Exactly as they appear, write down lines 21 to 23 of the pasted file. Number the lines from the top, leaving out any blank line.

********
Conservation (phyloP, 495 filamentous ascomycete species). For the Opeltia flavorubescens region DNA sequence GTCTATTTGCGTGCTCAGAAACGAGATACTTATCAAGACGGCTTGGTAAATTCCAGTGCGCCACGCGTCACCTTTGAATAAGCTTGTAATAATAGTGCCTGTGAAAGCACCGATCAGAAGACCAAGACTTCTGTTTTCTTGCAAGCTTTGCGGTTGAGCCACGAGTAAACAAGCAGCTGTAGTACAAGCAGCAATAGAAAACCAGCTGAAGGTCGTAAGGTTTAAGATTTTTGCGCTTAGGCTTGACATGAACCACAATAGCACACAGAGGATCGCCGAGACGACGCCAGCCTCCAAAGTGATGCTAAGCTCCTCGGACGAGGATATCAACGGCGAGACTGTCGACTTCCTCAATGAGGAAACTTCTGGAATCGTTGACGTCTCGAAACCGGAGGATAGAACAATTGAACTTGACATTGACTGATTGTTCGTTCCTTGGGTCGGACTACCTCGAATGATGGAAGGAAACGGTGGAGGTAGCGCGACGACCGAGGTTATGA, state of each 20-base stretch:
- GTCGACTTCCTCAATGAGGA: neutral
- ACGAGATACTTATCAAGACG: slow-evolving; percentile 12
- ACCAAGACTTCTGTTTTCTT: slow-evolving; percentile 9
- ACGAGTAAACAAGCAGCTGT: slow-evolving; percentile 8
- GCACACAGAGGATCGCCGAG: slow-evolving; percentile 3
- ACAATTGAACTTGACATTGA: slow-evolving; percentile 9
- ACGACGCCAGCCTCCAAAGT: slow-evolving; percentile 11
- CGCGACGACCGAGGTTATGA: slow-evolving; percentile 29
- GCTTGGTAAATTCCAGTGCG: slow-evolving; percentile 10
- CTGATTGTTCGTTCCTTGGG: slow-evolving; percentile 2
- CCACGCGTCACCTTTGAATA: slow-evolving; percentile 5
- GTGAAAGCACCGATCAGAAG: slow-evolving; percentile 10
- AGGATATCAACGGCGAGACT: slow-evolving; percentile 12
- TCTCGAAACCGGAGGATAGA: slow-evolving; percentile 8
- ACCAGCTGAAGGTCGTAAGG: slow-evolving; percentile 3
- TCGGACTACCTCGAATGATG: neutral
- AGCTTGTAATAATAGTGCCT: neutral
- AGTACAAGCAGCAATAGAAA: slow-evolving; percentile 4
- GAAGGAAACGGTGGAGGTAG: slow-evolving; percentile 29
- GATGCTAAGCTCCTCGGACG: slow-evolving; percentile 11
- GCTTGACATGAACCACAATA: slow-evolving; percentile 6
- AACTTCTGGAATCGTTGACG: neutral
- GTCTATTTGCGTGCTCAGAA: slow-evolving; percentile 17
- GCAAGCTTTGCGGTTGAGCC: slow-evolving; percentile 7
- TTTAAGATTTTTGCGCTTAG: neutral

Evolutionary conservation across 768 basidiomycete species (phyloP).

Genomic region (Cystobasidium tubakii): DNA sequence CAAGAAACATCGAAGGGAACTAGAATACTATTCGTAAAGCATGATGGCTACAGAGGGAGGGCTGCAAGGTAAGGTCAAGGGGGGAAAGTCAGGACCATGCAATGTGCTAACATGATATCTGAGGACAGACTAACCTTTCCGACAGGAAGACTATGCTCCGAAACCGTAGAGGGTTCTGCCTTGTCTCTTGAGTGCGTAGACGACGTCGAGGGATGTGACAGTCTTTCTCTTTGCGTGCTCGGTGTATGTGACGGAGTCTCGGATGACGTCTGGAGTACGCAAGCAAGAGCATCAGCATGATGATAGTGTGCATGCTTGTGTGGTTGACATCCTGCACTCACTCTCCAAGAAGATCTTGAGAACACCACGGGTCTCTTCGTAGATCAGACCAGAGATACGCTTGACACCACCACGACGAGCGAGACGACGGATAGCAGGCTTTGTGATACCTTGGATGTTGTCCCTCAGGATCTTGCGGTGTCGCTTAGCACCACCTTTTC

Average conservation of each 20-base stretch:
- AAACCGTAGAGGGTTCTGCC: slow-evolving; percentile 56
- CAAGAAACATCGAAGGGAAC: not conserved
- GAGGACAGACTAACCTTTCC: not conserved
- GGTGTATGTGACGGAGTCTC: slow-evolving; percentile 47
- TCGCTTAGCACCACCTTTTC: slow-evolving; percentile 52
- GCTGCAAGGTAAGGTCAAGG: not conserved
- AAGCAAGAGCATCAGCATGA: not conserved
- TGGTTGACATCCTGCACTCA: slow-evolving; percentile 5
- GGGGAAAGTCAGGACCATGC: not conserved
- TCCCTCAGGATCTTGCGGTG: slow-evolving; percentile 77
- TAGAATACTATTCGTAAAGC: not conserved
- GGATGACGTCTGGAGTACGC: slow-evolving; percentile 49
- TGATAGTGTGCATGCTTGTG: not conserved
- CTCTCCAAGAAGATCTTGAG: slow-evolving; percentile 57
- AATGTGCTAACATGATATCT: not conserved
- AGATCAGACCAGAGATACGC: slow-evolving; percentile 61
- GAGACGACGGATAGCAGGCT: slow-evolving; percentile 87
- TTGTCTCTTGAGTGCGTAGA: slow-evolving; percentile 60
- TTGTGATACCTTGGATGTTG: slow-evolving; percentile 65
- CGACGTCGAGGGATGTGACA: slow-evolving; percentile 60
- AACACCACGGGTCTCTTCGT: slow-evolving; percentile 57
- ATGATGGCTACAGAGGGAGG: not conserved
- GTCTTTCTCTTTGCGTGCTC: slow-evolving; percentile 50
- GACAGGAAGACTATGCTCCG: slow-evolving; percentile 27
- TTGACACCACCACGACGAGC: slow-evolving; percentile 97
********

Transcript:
- GATGCTAAGCTCCTCGGACG: slow-evolving; percentile 11
- GCTTGACATGAACCACAATA: slow-evolving; percentile 6
- AACTTCTGGAATCGTTGACG: neutral